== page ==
Hepatitis B is a serious liver infection caused by the hepatitis B virus (HBV, or commonly referred to as hep B virus). When someone first contracts acute hepatitis B, they may not be aware of it as they may not experience any symptoms of the disease. For those who do exhibit symptoms, some of it include the following:
- Yellowing of the eyes or skin (jaundice)
- Pain in the right upper abdomen
- Poor appetite
- Nausea and vomiting
- Dark coloured urine
- Pale coloured stool
Adults who suffer from acute hepatitis B usually recover, with recovery varying from weeks to months. That said, most individuals generally get better within six months and build up an immunity to the disease. However, 1 out of every 10 individuals who gets hepatitis B end up being a hepatitis B carrier. This means that they suffer from chronic hepatitis B (the infection has lasted for a duration of six months or longer) as their immune system cannot fight off the infection and thus they will carry the hepatitis B virus permanently in their bodies.
Over time, chronic hepatitis B carriers can develop serious liver problems such as liver cirrhosis (permanent scarring and hardening of liver), liver failure and liver cancer. At least 60% of liver cancers are caused by hepatitis B, and hepatitis B carriers are 100 times more likely to develop liver cancer than non-carriers. It is thus crucial for individuals to ensure early detection as the disease’s progression will result in irreversible liver damage.
Some symptoms of advanced liver problems that sufferers could experience include:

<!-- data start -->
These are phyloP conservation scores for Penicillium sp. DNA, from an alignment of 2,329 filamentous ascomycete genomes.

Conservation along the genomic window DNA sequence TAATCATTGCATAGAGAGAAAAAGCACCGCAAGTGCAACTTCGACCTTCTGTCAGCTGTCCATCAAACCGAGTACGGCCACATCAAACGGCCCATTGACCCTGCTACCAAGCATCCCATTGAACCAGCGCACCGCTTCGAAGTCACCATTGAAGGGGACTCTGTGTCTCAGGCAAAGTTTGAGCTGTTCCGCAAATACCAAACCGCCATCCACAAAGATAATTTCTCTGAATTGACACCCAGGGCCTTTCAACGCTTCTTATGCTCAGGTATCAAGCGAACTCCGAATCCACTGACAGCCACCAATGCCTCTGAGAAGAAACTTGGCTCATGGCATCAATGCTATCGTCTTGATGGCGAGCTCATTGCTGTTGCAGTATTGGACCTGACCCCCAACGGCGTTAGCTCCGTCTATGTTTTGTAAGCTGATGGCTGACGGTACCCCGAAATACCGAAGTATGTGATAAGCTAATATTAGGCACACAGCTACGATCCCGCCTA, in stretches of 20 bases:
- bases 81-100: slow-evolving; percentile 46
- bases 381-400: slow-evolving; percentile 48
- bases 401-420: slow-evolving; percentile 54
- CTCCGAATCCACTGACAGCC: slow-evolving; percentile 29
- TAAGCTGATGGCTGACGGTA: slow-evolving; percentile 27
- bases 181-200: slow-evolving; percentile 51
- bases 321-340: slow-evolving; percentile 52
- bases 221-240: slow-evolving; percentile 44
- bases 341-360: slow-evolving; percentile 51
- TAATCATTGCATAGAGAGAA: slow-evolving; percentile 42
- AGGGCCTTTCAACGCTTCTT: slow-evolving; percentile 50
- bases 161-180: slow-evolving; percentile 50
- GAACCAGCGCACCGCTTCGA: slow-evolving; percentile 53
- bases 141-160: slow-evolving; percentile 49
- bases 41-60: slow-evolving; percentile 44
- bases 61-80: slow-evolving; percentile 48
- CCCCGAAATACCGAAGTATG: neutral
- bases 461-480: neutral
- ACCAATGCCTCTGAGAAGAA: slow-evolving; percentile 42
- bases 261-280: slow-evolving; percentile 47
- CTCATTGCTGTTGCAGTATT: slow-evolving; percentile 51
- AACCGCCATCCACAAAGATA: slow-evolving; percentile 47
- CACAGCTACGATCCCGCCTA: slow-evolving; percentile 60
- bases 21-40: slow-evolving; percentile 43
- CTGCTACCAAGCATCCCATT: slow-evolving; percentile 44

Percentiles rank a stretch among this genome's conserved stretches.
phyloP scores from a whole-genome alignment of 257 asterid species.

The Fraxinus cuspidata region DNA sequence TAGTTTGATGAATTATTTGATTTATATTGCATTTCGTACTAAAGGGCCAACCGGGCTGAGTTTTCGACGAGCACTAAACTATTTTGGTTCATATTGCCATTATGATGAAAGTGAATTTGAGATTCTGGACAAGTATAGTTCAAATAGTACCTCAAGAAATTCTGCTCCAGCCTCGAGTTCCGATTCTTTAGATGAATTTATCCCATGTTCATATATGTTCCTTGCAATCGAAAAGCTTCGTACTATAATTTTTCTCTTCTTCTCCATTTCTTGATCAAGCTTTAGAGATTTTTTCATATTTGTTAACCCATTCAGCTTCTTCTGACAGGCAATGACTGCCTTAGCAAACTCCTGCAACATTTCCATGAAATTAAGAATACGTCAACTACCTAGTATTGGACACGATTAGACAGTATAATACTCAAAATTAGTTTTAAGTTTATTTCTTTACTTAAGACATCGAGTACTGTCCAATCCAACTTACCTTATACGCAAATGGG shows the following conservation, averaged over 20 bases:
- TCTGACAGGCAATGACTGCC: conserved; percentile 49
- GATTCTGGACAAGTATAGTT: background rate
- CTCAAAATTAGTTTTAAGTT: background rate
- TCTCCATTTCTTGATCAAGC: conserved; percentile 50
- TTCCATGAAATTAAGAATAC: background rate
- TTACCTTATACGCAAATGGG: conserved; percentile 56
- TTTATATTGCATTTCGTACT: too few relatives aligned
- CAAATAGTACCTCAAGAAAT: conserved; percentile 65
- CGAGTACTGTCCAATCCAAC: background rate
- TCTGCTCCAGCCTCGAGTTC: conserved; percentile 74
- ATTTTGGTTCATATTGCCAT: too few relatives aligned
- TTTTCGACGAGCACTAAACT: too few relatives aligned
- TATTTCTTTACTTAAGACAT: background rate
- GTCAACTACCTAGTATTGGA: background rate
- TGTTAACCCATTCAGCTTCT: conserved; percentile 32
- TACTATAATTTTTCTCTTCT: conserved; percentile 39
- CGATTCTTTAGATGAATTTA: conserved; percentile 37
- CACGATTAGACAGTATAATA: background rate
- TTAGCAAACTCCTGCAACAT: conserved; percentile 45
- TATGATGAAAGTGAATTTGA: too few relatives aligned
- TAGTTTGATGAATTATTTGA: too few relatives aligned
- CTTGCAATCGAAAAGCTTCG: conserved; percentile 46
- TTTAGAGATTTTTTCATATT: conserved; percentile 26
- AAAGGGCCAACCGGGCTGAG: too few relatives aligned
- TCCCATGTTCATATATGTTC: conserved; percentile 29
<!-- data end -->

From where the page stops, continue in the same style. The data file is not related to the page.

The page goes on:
- Leg and abdominal swelling, and fluid build-up in the lungs
- Bruising or bleeding easily
- Shortness of breath
- Feeling full
It is important to note that hepatitis B carriers may be asymptomatic but can still pass on the virus to those around them.
How does someone get Hepatitis B?
If you have never been immunised or do not have antibodies against Hepatitis B from a previous infection, you are at risk of Hepatitis B infection.
While the hepatitis B virus is not spread through sneezing, coughing or sharing of food or utensils with an infected person, the few ways this infection can spread are through the mixing of bodily fluids with those belonging to the carriers. Some examples include:
- Unprotected sexual contact with someone who is a carrier
- Sharing of needles with someone who is a carrier, or through improperly sterilised sharp equipment
- Using infected needles for tattooing, acupuncture, or piercings
- Sharing toothbrushes, razors, or other personal items with someone who is a carrier
- From an infected mother to her newborn child during childbirth
- Contact with a carrier’s blood through cuts or sores in the mouth or skin
Is there a test for Hepatitis B?
A simple blood test will be able to determine whether you have hepatitis B. You may want to consult your doctor for advice if you belong to the high risk group.
Can I get protected from Hepatitis B?
Yes, you can be protected by getting yourself vaccinated. The hepatitis B vaccination is safe and comprises 3 doses administered over a period of approximately six months. (or you can disregard this and retain the table).
At the appointed date
1 month after 1st dose
5 months after 2nd dose
Can Medisave be used to pay for hepatitis B vaccination in Singapore?
Patients can use up to $500 from their own Medisave or that of their immediate family members (e.g. parents or spouse) for approved vaccinations of which hepatitis B is one. There is no deductible and co-payment for vaccination.
Publication: 11th September 2020